Producer: Derek O’Brien
Band: Eric Melvin (NOFX), Greg Hetson (Bad Religion, Circle Jerks), Steve Soto (Agent Orange, Adolescents), Derek O’Brien (Adolescents, Social Distortion)
Release Date: October 28, 2008
People come to Punk Rock Karaoke to be the star of the show. And they are.
Since I go to school in the absolute middle of nowhere, I feel like I understand what the Ramones were feeling when they wrote “Now I Wanna Sniff Some Glue”. Young, punk, bored, I just wanna have somethin to do. That’s why people like me need to keep our eyes open for items like this, Punk Rock Karaoke, which may enhance a drunken night out with the guys. I mean, just look at the title. How can this not be entertaining at the very least?
There’s actually a history behind Punk Rock Karaoke that the DVD is based on. In 1996, Bad Religion’s Greg Hetson and some friends started a regular live band karaoke night at Vida Restaurant in Hollywood, and all sorts of punk rockers came by on a regular basis. Any average Joe could grab the mic and a little book of lyrics and scream, with a band of professionals beneath him. Since we haven’t all been able to share the experience, the DVD brings it right to our living/dorm rooms, and presto, that’s 90 minutes of doing something!
Punk Rock Karaoke is a CD/DVD package, and the CD is a collection of already karaoke-d songs with frontmen from other punk groups, such as Mighty Mighty Bosstones, Alkaline Trio, Pennywise, and even Flogging Molly. While this probably sounds like the most throwaway piece of the package, I actually found it pretty interesting to hear the voice of one group that I love on top of the music from another group that I love. Circle Jerks’ “Back Up Against the Wall” fronted by Pennywise’s Jim Lindberg is a great example, and the band sounds awesome – especially at the end when the tempo gets completely out of control. Alkaline Trio’s Matt Skiba sounds pretty out of place taking on Black Flag’s “Gimme Gimme Gimme”, but that’s sort of the point. As for replay value, this stuff ranks high above the actual karaoke videos, because honestly how many times are you going to do these 10 songs? Don’t you have Rock Band yet?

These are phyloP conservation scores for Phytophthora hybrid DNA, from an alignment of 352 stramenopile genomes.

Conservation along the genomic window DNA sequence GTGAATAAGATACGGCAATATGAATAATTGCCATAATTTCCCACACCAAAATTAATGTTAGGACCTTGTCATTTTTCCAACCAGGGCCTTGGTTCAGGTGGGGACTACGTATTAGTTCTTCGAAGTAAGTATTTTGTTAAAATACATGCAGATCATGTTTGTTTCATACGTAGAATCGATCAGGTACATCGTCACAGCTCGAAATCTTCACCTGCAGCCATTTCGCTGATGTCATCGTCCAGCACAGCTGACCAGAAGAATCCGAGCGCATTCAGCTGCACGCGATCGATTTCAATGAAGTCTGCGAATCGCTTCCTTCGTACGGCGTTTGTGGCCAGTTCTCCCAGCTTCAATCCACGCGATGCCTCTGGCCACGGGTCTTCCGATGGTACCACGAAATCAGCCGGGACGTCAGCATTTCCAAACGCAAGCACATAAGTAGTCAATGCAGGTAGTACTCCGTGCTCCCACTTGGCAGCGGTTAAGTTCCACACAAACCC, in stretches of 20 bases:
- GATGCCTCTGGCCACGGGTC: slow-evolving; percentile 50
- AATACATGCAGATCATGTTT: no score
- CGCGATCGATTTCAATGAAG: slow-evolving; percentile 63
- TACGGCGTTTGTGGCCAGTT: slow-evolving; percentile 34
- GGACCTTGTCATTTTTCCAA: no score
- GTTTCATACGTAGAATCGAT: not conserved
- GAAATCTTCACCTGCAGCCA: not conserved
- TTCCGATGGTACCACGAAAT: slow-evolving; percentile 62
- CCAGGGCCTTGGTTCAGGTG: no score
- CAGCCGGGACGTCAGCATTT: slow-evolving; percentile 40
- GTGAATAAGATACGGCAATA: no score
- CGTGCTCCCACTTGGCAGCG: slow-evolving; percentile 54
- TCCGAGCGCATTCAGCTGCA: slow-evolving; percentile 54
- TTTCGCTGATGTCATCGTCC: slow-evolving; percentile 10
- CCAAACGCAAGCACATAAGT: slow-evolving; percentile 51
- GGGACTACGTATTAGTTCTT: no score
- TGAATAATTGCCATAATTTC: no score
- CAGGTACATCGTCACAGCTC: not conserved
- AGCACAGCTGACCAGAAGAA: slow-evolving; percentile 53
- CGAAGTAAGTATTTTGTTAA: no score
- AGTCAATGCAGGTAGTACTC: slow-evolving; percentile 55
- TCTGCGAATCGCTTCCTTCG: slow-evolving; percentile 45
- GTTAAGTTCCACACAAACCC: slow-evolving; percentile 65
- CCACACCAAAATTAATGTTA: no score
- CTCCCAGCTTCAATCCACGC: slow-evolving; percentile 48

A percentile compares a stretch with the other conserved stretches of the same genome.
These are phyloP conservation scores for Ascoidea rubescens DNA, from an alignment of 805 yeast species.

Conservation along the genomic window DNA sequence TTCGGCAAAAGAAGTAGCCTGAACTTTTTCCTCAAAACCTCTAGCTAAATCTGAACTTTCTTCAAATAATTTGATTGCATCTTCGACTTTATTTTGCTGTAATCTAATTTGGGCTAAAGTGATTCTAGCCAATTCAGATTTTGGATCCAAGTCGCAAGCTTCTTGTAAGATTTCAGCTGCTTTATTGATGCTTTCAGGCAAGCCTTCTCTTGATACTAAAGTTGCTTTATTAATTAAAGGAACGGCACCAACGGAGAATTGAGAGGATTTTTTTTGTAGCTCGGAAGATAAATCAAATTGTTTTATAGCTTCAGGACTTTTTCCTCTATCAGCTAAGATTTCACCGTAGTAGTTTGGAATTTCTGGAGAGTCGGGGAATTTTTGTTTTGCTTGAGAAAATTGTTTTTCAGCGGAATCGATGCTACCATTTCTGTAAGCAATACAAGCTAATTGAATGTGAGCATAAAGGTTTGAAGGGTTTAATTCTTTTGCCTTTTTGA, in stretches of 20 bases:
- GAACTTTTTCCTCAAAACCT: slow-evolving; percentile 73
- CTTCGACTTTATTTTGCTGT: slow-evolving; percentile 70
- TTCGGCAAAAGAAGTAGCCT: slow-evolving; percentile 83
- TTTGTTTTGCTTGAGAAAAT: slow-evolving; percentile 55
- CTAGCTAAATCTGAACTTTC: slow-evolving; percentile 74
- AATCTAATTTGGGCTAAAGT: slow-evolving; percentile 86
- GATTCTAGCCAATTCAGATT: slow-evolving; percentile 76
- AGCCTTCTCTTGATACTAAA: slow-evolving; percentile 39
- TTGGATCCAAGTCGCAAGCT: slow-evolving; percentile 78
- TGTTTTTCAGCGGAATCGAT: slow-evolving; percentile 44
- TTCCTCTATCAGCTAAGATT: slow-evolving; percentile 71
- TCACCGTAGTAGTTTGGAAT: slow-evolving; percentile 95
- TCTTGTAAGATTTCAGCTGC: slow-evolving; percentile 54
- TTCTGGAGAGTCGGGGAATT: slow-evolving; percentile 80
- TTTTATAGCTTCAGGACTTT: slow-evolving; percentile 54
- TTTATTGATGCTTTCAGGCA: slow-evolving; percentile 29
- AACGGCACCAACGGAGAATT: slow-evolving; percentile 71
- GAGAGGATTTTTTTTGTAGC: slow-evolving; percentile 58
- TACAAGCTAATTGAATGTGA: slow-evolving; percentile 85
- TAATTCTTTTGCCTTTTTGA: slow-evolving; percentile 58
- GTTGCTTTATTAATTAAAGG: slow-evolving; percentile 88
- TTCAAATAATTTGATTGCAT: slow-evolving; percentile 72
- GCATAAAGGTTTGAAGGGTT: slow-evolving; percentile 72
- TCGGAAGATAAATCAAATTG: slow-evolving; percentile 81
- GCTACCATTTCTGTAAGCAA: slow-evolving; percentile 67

In the bonus feature sections, there are a few live karaoke versions (meaning, you watch random people sing songs live) including a couple Black Flag tracks and Dead Kennedys’ “California Uber Alles”. If you even watch this once, you’re pretty much guaranteed to never watch it again. Don’t get me wrong, it would totally kick ass to be there, but watching it and doing it are two totally separate things. As with pretty much every DVD I own, the so-called Bonus Features are nothing more than padding; consider the completely pointless “Welcome to Punk Rock Karaoke”, which is essentially, as you may have guessed, the words “Welcome to Punk Rock Karoke” repeated over and over.
For the most part Punk Rock Karaoke is a pretty hilarious idea, but it’s not necessarily worth $20. You might as well just turn on your Itunes and sing along, which would cost you nothing more than the price of the songs you already owned. I’ll come back most often to the vocalist renditions on the CD, but even that’s not worth the money. The best thing you could do is find somebody who already has it and borrow it.
Director: Don Letts
Writers: Don Letts
Release Date: 1978/2008 (USA)